An explosion in the squirrel population this summer and fall has farmers, universities and residents crying out for a solution.

Researchers at South Carolina’s Clemson University have identified various methods of keeping the population in check and have narrowed population control down to supplying squirrels with contraception-laced seeds.

Clemson University has a personal vendetta against the squirrels, which have been causing more than a million dollars in damage to campus trees for the past decade. Yearly, the squirrels’ habit of stripping bark and killing branches has forced the university to plant new trees, care for them and remove any that have been chewed through by squirrels.

Squirrels also devour farmers’ crops, residents’ gardens and in some cases, chew through building wires. The over-populated squirrel problem is especially heavy on the East Coast, the Northeast and Midwest. Just earlier this week, a squirrel was responsible for short-circuiting a power line at a middle school in Connecticut.

Researchers captured squirrels to test when their hormone levels were at their peak and tested seeds coated with a cholesterol-lowering drug called DiazaCon on them. In 2012, the university began feeding gray squirrels the DiazaCon-laced black sunflower seeds from 16 feeders which only squirrels can access. The seeds also contain a non-toxic dye that stains the animals’ bellies pink, making them easy to identify to researchers for future data collection. So far, Clemson University is the only place to use these pills, while scientists in other parts of the United States consider similar methods.

In Illinois, squirrel hunting season is in full-swing for Chicago Now writer Dan Stefanich. He believes squirrel hunting is a great introduction to hunting for children. “They have the opportunity to learn all the fundamentals— safety, patience, stealth, and shot placement. If kids can master these core skillsets during low-pressure squirrel hunts, chances are they will be more successful when it comes to big game hunting.”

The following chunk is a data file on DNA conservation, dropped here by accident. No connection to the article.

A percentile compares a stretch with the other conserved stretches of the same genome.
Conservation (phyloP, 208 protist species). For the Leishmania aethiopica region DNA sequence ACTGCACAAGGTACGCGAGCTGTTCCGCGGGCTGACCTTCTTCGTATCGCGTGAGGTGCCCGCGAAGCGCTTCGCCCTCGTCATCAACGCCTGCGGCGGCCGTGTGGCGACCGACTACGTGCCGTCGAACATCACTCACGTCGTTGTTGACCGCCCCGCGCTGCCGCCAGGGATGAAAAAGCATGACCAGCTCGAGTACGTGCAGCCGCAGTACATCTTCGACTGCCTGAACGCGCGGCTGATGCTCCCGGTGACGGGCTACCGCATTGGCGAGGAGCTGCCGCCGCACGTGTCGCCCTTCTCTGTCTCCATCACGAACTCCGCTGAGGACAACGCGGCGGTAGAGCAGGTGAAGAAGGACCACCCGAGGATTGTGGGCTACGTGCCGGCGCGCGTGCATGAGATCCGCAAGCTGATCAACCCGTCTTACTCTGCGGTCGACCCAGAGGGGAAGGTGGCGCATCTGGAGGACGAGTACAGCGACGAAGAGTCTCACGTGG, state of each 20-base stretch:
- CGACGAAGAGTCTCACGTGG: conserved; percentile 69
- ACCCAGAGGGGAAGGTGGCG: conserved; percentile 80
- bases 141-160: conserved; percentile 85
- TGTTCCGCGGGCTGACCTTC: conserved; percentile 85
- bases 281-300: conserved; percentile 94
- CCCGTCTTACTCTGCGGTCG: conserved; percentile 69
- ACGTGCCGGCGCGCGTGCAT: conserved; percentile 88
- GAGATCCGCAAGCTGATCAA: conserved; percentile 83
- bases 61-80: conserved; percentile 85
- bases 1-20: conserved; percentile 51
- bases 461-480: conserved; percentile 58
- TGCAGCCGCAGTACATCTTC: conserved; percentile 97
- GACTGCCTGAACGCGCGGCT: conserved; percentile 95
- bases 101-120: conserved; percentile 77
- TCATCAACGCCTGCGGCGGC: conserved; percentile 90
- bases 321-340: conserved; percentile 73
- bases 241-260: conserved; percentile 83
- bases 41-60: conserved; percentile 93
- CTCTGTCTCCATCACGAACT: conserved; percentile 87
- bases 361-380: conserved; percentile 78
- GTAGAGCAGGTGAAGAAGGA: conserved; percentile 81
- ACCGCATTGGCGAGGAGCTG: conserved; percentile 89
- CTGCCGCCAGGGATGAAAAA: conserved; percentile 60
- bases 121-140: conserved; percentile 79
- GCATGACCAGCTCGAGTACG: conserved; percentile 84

Perhaps someone should suggest this option to the Clemson University researchers?

Image from tink tracy on the flickr Creative Commons

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  • Dennis

    I’m sure if BO loses the election, the squirrels will all leave too.

  • Jim

    Nevermind that we had an erratic and MILD winter that did not have enough cold days to kill off the weak ones. Want to get rid of the squirrels on Clemson? Have a few hunters safety courses go there with some Gamo pellet guns. That should take care of the issue.

  • Greengiant

    Can you believe it! Only the educated Egg-Heads of Clemson University could come up with giving controceptives to their squirrel population! I doubt they have ever witnessed male squirrel that were neutered by their mothers when mother nature provided a poor crop of food in the summer. Mother Nature’s way of holding down the population when there would be a shortage of food for the coming winter. You know, squirrels have managed to survive everything mother nature has thrown at them for a thousand years of so. However, their encounter with and EDUCATED man just may be their demise.

  • Ken McBroom

    I like the hunting idea. It is funny how people don’t want to hunt the cute little animals and then when they become a problem the last thing they suggest is hunting which to me would be more humane than drugs and an American tradition lives on.

  • Linn

    eat more squirrels, simple, they are great breaded and fried or in stew…..

  • Kaitlyn

    This is an outrage!!! The population will die out when there is not enough food to support them all! And then, slowly, the population will grow as the food comes back and the cycle repeats itself, this is the way nature intended!! Did they ever consider the affect this might have on the predators that feed on them?! Did ever consider bringing more squirrel predators to control them? No, they jump straight to “Lets use chemicals to prevent them from having babys! That will fix the problem!”